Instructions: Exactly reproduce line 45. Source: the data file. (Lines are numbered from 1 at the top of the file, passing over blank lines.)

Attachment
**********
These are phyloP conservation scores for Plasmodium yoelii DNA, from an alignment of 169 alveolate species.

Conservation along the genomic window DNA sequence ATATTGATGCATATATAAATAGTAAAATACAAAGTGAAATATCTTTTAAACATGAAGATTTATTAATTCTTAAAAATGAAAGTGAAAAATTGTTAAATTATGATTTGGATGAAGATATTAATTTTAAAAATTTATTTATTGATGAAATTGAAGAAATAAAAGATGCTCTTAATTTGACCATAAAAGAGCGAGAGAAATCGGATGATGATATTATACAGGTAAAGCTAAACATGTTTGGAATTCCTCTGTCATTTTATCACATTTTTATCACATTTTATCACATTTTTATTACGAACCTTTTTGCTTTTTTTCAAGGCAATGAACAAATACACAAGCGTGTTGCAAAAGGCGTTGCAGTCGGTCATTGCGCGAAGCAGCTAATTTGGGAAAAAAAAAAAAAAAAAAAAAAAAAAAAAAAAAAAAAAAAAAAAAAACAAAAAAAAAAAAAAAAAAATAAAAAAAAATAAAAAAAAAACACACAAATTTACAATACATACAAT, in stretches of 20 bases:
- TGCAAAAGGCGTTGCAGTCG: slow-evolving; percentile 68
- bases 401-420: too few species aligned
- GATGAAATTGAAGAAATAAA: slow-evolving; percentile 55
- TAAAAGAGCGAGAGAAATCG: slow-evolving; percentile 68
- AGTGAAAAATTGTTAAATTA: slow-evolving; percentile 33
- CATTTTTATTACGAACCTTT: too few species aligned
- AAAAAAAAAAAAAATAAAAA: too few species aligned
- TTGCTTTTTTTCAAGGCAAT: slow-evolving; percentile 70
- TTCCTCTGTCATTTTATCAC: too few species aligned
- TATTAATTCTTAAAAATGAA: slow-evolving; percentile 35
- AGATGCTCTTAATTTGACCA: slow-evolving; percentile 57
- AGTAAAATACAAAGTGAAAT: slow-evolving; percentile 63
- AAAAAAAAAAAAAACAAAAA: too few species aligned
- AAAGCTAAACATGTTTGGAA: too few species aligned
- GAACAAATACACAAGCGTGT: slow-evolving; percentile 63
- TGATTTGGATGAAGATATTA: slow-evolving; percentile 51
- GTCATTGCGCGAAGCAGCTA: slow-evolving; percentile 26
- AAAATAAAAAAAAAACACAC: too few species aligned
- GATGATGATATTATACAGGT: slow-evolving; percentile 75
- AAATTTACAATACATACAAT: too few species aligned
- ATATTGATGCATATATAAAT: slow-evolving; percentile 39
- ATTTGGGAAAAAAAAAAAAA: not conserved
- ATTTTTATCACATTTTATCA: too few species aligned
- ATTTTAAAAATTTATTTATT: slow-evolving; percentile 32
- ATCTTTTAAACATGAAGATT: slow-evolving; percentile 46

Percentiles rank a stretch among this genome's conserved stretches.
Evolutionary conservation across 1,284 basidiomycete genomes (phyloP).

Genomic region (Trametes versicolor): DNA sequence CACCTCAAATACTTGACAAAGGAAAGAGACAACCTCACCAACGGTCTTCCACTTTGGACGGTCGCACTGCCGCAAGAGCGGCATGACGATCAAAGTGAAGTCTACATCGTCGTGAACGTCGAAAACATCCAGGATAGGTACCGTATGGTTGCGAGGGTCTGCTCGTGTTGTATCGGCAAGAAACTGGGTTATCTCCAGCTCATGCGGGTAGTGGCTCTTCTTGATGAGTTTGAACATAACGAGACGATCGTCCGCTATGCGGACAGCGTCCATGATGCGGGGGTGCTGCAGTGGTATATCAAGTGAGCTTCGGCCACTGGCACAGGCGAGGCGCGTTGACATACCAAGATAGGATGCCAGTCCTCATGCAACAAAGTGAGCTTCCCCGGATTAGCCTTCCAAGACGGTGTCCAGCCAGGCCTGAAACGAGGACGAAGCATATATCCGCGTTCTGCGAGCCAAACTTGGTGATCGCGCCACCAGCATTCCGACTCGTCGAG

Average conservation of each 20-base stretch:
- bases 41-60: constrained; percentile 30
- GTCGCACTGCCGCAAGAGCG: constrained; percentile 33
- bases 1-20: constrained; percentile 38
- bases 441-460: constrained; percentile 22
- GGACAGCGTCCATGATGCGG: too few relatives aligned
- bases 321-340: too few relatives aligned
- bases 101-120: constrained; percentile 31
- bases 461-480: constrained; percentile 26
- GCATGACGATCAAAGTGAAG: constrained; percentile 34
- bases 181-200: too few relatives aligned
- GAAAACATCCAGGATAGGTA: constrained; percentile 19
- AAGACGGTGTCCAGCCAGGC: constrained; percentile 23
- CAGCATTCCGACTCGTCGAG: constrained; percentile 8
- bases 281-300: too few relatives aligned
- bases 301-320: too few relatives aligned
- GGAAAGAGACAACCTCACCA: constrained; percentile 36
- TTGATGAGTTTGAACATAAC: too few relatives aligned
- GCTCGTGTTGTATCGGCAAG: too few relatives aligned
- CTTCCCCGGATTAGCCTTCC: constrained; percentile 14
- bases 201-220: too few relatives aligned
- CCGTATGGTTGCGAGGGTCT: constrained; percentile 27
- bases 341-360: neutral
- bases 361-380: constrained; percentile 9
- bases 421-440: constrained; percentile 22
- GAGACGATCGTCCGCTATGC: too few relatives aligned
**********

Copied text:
- bases 281-300: too few relatives aligned